The dendritic and T cell responses to herpes simplex virus-1 are modulated by dietary vitamin E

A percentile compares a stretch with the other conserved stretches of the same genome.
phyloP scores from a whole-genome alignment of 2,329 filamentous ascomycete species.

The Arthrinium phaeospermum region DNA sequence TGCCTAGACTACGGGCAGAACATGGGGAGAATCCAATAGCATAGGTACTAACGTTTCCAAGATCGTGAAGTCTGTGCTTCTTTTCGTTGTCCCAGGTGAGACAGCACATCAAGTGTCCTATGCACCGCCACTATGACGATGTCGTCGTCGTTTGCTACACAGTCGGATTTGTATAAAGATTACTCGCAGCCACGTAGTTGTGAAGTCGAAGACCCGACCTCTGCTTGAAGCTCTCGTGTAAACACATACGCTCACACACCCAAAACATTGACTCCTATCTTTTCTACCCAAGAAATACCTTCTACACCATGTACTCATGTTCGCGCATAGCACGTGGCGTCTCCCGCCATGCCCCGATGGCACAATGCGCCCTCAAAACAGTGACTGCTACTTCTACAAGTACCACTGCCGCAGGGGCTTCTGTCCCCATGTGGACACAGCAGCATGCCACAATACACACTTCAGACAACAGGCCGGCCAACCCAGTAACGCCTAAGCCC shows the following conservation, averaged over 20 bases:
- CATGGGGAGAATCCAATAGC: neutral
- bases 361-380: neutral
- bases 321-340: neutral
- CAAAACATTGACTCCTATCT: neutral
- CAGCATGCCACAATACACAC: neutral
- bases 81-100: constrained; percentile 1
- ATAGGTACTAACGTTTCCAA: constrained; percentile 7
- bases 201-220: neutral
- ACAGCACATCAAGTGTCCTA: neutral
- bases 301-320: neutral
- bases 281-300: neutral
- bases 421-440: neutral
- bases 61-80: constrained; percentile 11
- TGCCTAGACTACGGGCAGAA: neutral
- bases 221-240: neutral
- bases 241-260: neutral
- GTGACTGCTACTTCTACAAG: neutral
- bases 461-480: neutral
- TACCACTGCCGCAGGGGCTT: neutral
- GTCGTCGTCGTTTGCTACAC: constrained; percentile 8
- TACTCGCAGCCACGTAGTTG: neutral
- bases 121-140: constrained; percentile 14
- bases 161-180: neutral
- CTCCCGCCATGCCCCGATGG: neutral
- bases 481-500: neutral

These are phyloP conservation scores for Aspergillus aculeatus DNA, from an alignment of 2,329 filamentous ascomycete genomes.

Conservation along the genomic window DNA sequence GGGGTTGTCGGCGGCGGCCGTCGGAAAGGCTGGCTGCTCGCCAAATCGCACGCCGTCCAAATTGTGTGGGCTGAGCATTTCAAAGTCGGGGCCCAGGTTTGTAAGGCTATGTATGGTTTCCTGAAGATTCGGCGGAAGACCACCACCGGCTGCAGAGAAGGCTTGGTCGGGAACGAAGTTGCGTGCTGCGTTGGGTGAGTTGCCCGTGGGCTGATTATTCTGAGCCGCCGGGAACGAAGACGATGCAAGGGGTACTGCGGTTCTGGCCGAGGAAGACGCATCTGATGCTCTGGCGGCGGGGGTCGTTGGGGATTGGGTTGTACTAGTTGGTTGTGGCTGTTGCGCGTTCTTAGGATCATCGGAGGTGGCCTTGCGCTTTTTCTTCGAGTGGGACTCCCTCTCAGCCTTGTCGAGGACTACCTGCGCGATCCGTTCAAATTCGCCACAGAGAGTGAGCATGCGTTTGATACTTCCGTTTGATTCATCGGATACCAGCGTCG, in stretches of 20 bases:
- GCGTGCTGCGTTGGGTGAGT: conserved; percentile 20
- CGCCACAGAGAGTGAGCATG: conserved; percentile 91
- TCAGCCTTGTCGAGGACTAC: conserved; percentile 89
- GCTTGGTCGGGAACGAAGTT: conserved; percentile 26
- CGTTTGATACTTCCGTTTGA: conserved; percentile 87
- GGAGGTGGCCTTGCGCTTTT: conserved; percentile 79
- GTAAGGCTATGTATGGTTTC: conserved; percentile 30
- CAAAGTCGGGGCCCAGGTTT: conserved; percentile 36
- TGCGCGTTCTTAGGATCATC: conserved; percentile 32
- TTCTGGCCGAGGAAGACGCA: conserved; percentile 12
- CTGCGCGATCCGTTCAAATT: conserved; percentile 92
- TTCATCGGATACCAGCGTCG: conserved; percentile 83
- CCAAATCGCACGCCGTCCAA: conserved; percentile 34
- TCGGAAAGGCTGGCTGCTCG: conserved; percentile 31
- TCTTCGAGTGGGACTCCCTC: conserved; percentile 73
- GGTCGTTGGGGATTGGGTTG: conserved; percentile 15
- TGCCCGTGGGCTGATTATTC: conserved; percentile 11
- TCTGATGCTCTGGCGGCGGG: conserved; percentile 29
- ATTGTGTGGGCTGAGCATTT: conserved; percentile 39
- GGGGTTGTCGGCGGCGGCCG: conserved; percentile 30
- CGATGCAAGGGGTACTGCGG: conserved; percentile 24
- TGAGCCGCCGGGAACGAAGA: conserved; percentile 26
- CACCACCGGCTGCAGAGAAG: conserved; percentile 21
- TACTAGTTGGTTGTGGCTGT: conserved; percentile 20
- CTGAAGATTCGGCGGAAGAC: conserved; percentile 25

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Previous studies from our laboratory have shown that dietary α-tocopherol (vitamin E, or VE) is essential for regulating the cytokine and chemokine response in the brain to herpes simplex virus-1 (HSV-1) infection. The timing of T cell infiltration is critical to the resolution of central nervous system HSV-1 infections. Specifically, the appearance of “neuroprotective” CD8+IFN-γ+ T cells is crucial. During CNS infection, CD8+ T cell priming and expansion in the draining lymph node, followed by recruitment and expansion, occurs in the spleen with subsequent accumulation in the brain. Weanling male BALB/cByJ mice were placed on VE-deficient (Def) or -adequate diets for 4 weeks followed by intranasal infection with HSV-1. VE-Def mice had fewer CD8+IFN-γ+ T cells trafficking to the brain despite increased CD8+IFN-γ+ T cells and activated dendritic cells in the periphery. VE-Def mice had increased T regulatory cells (Tregs) in the periphery and brain, and the increase in Tregs decreased CD8+ T cell numbers in the brain. Our results demonstrate that adequate levels of VE are important for trafficking antigen-specific T cells to the brain, and dietary VE levels modulate T regulatory and dendritic cells in the periphery.

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